The introduction of the non-maternal woman in power infers that in order to have power, a woman cannot also have, and enjoy family. This inference is not an ideal born only of modernity; Perrault similarly portrays the powerful non-maternal female trope through the Queen mother or ogress character in his Sleeping Beauty tale. Perrault seeks to reinforce the idea that motherhood and marriage is the most crucial role in which a woman can participate. An idea reinforced by Schlögl and Zagalo, “historically, women have received repeated messages with a central theme that mothering is the most crucial social function a woman can perform” (167). Perrault’s text provides both good and bad examples of motherhood. Though Maleficent displays traits of an overbearing protector, she doesn’t hold Aurora in contempt. The ogress of Perrault’s tale was “intending to fling the queen and her children” into a vat of vipers and toads (Perrault 695). The disdain the Ogress Queen holds against Perrault’s Sleeping Beauty figure is murderous. The ogress mother-in-law, under threat of usurpation, derides Sleeping Beauty and her children towards, who threaten her position. Historically, motherhood may be viewed as a means of oppression, marriage, and subsequent motherhood were also one the very few ways a female may gain any form of agency in the seventeenth-century. Female empowerment is not straightforward in concept, or expression; Maleficent does an excellent job of empowering a tale that has been considered markedly passive but does not reach the full potential of female empowerment.

Maleficent is a unique expression of female empowerment; it turns the canonical tale of Sleeping Beauty somewhat on its head while remaining true to form. In comparison, Perrault’s Sleeping Beauty tale shows how far female narratives had come from a time when they served mostly to instruct women on who they should be rather than who they could be. However, there are shortcomings of the film that are bi-products of entrenched patriarchal culture, such as Maleficent’s foundation for transformation. While we allow male violence to be platforms for female empowerment, we disenfranchise any opportunity for accomplishing actual female empowerment.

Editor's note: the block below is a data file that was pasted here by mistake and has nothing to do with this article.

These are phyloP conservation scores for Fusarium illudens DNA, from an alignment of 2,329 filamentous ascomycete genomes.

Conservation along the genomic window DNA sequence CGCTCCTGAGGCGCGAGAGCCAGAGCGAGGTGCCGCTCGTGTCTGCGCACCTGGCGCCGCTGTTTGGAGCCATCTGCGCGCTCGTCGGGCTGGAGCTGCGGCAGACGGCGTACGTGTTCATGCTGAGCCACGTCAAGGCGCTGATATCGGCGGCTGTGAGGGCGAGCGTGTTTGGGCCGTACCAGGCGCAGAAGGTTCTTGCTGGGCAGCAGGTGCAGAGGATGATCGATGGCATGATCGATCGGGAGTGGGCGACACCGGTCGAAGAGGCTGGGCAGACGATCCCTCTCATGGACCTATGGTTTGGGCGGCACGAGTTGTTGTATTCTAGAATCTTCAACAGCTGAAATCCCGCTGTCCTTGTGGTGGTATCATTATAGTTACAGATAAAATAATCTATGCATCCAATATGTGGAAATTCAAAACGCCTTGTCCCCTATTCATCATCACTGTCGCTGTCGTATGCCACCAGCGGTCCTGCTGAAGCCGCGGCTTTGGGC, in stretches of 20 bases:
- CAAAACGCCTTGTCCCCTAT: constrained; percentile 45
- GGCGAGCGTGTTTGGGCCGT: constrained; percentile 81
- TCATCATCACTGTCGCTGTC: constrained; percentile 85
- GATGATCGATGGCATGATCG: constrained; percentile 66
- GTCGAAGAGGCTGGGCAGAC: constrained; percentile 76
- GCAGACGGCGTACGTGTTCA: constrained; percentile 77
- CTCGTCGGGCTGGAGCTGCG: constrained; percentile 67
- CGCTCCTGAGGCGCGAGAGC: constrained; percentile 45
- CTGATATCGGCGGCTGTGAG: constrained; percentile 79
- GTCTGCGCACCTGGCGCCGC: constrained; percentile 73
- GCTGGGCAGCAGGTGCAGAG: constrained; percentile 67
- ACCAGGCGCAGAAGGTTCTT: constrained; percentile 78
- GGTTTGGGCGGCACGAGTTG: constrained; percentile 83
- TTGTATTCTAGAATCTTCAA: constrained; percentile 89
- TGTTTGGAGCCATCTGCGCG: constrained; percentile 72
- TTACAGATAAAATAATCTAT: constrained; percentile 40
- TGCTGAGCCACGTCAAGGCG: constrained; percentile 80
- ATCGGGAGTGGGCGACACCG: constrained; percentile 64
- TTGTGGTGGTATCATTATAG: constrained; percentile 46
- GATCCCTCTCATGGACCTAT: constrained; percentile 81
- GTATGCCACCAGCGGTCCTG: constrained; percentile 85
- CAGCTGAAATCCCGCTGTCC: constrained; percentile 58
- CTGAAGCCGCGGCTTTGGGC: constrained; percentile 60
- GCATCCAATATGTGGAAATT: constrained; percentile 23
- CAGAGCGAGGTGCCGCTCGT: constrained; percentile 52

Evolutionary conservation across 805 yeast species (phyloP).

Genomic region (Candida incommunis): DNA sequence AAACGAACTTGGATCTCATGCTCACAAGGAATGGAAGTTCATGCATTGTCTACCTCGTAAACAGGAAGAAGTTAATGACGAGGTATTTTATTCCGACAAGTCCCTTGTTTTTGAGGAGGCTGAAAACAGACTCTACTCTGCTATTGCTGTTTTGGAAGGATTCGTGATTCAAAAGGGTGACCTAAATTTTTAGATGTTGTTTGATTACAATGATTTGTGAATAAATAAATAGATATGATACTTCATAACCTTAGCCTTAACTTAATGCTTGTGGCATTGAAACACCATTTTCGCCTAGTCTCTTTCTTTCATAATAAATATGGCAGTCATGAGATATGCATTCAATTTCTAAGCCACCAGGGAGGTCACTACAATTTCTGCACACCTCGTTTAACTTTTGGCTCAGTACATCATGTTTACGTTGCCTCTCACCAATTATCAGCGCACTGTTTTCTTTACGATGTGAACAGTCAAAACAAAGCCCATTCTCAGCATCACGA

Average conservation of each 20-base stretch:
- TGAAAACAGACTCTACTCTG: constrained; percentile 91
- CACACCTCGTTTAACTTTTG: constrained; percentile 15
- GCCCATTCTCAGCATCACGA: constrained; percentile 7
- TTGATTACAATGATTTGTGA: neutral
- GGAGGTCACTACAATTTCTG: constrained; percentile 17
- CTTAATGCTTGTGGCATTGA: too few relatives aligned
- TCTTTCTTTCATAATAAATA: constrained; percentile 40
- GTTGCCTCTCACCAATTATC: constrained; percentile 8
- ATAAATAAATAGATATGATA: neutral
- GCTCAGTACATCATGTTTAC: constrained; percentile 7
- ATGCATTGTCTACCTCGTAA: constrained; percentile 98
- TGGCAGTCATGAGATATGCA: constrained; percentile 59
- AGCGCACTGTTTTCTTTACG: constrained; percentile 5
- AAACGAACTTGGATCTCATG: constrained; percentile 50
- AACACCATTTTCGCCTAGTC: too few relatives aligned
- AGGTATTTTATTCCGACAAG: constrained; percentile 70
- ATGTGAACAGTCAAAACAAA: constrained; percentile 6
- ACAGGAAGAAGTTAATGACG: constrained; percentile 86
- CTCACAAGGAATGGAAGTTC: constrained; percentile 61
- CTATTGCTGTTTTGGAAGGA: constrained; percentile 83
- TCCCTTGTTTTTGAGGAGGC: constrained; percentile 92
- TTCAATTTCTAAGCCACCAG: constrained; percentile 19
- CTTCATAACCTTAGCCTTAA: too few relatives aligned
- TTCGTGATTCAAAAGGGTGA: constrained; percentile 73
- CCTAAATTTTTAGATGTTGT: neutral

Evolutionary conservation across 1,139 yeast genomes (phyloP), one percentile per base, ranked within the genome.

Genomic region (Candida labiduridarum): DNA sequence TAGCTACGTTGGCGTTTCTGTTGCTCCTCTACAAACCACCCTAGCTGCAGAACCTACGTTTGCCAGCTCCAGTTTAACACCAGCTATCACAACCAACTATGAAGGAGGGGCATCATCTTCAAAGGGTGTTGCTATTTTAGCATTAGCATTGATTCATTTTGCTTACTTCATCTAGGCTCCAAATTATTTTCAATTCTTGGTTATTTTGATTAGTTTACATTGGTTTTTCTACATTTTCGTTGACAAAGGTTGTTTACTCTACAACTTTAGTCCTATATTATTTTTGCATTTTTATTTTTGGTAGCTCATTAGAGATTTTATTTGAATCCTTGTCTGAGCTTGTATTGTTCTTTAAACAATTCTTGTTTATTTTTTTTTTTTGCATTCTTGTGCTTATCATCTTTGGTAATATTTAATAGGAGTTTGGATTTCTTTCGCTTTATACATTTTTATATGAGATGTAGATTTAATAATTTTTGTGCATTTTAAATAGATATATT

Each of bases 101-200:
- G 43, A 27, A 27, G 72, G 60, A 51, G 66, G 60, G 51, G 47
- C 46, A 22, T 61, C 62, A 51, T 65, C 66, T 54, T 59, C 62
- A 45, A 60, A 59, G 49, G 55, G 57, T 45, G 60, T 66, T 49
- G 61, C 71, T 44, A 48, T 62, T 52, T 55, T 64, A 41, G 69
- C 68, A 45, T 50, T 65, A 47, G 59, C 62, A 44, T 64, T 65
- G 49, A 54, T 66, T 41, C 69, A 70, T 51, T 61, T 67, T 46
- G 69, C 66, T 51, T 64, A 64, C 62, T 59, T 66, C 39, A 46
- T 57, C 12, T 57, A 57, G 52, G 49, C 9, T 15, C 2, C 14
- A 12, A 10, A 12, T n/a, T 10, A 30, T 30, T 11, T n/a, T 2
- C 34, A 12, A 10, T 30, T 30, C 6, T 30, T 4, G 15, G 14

Works Cited

Aranjuez, Adolfo. “A Different Shade of Evil: Questions of Ethics in “Maleficent”.” Screen Education, no. 76, 2015, pp. 8-16.

Dundes, L. et al. “Bad Witches: Gender and the Downfall of Elizabeth Holmes of Theranos and Disney’s Maleficent.” Social Sciences, vol. 8, no. 6, 2019, doi:10.3390/socsci8060175.

Fay, Carolyn. “Sleeping Beauty Must Die: The Plots of Perrault’s “La Belle Au Bois Dormant”.” Marvels & Tales, vol. 22, no. 2, 2008, pp. 259-276,210,353.

Frankel, Valerie. From Girl to Goddess : The Heroine’s Journey through Myth and Legend. Jefferson, N.C. : McFarland and co., 2010. Corporation Ebooks.

Kelso, Ruth. “Doctrine for the Lady of the Renaissance.” By Ruth Kelso. (Urbana: University of Illinois Press. 1956. Pp. Xi, 475. $6.50.).” The American Historical Review, 1957, doi:10.1086/ahr/62.2.381.

Lieberman, Marcia R. “”Some Day My Prince Will Come”: Female Acculturation through the Fairy Tale.” College English, vol. 34, no. 3, 1972, p. 383, doi:10.2307/375142.

Perrault, Charles. ” Sleeping Beauty.” The Great Fairy Tale Tradition : From Straparola and Basile to the Brothers Grimm : Texts, Criticism. Zipes, Jack, W.W. Norton & Company Inc., 2001, pp. 688-695.

Schlögl, Larissa and Nelson Zagalo. “From Animation to Live-Action: Reconstructing Maleficent.” Body and Text: Cultural Transformations in New Media Environments, Springer, 2019, pp. 157-171.   

Stromberg, Robert, director. Maleficent. 2014. Performance by Angelina Jolie and Elle Fanning, Walt Disney Studios.